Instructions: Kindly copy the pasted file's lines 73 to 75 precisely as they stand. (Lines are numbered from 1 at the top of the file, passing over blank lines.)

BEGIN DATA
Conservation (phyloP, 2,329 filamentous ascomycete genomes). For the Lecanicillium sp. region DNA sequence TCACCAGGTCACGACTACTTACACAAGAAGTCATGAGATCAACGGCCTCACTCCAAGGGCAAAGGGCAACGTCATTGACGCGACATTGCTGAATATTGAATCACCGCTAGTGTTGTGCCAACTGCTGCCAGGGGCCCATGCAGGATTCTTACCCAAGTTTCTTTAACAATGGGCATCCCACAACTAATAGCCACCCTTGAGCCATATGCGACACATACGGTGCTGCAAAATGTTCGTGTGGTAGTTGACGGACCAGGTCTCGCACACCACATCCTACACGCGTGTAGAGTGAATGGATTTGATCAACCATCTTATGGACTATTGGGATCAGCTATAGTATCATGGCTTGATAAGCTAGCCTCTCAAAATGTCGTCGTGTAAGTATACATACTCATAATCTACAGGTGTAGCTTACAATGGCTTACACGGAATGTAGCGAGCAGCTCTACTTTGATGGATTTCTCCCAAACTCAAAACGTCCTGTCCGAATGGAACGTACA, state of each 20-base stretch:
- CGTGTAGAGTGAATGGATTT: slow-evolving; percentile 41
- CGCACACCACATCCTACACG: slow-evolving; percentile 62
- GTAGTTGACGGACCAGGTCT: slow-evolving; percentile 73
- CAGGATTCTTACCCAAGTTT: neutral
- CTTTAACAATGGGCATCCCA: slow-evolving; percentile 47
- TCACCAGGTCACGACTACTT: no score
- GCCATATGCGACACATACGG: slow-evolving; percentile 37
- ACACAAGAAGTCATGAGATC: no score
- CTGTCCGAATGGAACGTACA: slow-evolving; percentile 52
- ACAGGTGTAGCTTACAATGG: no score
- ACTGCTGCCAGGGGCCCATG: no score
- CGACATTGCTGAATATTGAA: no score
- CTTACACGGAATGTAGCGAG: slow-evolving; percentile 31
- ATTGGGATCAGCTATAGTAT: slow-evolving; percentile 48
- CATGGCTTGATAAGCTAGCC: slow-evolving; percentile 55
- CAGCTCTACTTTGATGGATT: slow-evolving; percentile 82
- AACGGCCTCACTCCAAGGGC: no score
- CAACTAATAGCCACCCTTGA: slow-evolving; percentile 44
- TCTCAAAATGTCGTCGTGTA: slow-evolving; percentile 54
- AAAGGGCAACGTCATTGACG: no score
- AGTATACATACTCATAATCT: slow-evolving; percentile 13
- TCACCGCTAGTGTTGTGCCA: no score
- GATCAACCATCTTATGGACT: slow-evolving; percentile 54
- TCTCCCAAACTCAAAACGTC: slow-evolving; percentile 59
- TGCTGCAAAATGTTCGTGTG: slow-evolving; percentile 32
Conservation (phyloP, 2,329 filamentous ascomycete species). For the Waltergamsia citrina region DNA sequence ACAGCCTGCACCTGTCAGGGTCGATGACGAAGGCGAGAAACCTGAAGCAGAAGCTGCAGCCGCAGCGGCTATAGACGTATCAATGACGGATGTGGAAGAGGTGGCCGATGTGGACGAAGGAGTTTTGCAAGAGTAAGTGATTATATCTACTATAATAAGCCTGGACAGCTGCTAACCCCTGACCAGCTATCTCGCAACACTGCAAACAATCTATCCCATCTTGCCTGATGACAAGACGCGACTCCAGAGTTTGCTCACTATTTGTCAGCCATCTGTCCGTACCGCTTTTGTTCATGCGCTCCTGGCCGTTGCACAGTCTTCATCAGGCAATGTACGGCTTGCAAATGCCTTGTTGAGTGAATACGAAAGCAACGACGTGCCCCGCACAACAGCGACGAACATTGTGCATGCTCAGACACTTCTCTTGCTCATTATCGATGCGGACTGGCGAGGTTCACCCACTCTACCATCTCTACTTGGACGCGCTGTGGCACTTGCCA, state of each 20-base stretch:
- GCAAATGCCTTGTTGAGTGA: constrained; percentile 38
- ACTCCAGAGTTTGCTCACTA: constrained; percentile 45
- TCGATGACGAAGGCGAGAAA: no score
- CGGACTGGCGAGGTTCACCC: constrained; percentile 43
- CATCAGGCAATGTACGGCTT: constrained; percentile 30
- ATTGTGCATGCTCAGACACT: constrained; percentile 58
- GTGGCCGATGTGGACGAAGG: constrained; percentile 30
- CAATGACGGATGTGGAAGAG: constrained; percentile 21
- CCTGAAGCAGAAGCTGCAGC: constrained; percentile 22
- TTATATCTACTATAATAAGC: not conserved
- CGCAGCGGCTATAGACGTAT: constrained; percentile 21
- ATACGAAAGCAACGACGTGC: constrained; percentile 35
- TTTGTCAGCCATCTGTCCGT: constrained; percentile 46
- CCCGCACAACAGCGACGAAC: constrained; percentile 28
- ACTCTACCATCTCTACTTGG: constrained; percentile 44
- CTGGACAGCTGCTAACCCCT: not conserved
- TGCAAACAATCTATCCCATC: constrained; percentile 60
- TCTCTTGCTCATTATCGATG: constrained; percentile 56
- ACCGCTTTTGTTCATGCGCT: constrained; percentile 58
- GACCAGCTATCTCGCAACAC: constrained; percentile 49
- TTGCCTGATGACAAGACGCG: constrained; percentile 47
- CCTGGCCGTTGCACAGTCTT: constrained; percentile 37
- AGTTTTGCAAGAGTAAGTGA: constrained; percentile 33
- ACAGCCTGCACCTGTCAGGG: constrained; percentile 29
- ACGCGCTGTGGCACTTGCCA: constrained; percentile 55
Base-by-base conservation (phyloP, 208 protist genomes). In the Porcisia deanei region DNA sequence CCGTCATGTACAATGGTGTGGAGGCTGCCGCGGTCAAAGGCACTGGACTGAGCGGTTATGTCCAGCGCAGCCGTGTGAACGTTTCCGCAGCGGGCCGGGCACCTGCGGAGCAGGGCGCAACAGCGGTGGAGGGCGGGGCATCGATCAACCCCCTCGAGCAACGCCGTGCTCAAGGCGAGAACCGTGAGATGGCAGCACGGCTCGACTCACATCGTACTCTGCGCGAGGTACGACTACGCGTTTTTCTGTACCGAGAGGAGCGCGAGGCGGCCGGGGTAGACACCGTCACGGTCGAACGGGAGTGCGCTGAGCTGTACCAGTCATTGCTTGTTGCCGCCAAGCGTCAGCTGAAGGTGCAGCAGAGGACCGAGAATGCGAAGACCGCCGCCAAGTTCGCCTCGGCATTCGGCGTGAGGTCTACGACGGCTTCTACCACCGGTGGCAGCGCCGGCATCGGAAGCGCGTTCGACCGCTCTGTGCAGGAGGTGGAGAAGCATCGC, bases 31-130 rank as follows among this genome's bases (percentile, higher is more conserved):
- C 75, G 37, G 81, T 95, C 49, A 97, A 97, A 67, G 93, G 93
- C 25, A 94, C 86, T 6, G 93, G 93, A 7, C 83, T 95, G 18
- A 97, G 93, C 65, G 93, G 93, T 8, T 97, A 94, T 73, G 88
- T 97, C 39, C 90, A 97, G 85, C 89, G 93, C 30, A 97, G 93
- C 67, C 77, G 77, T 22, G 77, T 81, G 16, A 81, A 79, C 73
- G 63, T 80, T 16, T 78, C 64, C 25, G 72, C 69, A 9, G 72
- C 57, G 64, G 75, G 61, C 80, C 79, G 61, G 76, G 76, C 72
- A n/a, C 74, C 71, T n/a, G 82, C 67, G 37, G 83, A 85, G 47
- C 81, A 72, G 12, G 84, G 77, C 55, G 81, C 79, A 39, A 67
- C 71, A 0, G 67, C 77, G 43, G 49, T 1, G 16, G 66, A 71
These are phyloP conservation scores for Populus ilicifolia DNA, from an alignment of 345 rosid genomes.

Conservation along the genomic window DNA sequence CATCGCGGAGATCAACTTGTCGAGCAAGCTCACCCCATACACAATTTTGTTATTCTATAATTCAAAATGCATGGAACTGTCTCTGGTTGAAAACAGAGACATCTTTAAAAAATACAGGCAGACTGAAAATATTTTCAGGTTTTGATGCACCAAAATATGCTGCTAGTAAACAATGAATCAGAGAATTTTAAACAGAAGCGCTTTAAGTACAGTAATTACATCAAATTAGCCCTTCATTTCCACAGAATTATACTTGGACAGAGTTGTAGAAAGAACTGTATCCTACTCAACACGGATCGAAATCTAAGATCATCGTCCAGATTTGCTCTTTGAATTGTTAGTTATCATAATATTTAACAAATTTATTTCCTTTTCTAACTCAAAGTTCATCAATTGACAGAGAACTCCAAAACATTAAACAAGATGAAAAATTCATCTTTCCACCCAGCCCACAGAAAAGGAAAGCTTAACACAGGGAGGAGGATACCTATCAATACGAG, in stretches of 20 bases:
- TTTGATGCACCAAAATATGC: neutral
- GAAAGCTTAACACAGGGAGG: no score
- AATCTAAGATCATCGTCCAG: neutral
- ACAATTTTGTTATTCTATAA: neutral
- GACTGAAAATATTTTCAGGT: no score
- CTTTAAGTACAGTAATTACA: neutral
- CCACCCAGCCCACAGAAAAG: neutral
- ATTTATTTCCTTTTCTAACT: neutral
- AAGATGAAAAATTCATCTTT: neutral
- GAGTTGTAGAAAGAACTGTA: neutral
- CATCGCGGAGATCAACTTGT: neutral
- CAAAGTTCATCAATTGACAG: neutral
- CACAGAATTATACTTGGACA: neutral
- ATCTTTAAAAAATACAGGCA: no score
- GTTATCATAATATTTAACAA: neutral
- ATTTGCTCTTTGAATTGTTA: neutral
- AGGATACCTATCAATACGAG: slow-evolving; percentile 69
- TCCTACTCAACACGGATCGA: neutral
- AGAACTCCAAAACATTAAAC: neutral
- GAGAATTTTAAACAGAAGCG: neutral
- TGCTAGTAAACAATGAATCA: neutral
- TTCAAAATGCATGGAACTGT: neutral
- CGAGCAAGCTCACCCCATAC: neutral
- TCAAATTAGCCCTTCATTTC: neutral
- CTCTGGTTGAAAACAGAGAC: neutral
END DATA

- ATTTATTTCCTTTTCTAACT: neutral
- AAGATGAAAAATTCATCTTT: neutral
- GAGTTGTAGAAAGAACTGTA: neutral